Remember Al Armendariz, the former EPA regional administrator who got busted earlier this year for comparing his efforts to regulate energy companies to crucifixions?
Well, surprise surprise. The former employee of an administration that used the pretext of the BP oil spill in the Gulf to clamp down on oil drilling, pursued cap-and-trade and the regulation of greenhouse gas emissions, pushed the MACT rule targeting the coal-produced electricity industry, and nixed an air-permitting program in Texas, leading Texas to challenge the EPA in court, has a new gig.
Armendariz is the Sierra Club's latest hire, and his new gig will put him in a prime position to advocate for "crucifixion" of the coal industry:
Former U.S. Environmental Protection Agency regional administrator Dr. Alfredo “Al” Armendariz will join the staff of the Sierra Club effective in mid-July as Senior Campaign Representative for the organization’s Beyond Coal campaign. Based in Austin, Dr. Armendariz will draw on his scientific expertise working on air, water, and climate science to help move Texas off coal-fired electricity and toward an economy powered by job-generating clean energy sources such as wind and the sun.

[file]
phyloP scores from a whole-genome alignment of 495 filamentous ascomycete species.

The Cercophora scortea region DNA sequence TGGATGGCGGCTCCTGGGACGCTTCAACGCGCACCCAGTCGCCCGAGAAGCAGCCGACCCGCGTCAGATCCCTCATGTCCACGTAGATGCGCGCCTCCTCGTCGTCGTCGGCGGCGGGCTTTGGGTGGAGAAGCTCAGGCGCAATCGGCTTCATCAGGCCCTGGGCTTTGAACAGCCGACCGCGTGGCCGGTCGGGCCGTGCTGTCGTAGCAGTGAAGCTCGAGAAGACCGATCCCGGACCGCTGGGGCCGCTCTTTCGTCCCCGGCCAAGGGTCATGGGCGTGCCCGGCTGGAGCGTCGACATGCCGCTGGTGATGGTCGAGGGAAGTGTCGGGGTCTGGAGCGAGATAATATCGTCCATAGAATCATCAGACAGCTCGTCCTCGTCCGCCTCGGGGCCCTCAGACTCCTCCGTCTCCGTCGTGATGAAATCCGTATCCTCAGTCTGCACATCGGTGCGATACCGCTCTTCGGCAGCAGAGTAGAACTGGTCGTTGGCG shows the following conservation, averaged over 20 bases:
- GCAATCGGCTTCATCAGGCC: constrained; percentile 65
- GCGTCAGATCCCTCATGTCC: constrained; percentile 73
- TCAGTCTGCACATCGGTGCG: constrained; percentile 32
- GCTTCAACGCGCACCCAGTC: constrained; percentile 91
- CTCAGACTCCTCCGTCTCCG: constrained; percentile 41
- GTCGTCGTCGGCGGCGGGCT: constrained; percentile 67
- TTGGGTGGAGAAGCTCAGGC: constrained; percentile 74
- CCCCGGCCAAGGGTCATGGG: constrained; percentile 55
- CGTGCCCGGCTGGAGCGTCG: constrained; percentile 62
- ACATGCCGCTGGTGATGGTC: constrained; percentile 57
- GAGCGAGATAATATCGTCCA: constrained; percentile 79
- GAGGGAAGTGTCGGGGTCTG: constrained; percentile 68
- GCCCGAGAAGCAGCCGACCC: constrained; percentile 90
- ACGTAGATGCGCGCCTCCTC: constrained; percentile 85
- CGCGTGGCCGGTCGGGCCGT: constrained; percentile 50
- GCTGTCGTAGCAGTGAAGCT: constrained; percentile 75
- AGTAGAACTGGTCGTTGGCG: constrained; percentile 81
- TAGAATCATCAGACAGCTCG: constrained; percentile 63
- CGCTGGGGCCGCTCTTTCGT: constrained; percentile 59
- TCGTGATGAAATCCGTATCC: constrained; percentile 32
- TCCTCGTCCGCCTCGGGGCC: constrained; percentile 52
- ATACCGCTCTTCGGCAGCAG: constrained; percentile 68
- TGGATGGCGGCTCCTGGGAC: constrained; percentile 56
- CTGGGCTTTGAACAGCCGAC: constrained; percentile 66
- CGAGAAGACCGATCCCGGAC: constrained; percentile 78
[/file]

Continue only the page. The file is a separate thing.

The Sierra Club takes special pains to note that “Al has worked closely with the Sierra Club for many years…" Just in case you were wondering.
What does this mean for Texas? Well, previously, Armendariz had regulatory authority to do his "crucifying." Now, he's reliant on advocacy efforts directed at a compliant and complicit administration in order to accomplish that. But ultimately, the effects could be the same.
In a state with a growing population that has one of a few thriving economies in the country, the objective is to make the supply of cheap electricity from an abundant, domestically-sourced fuel (coal) more limited, with the attendant negative consequences.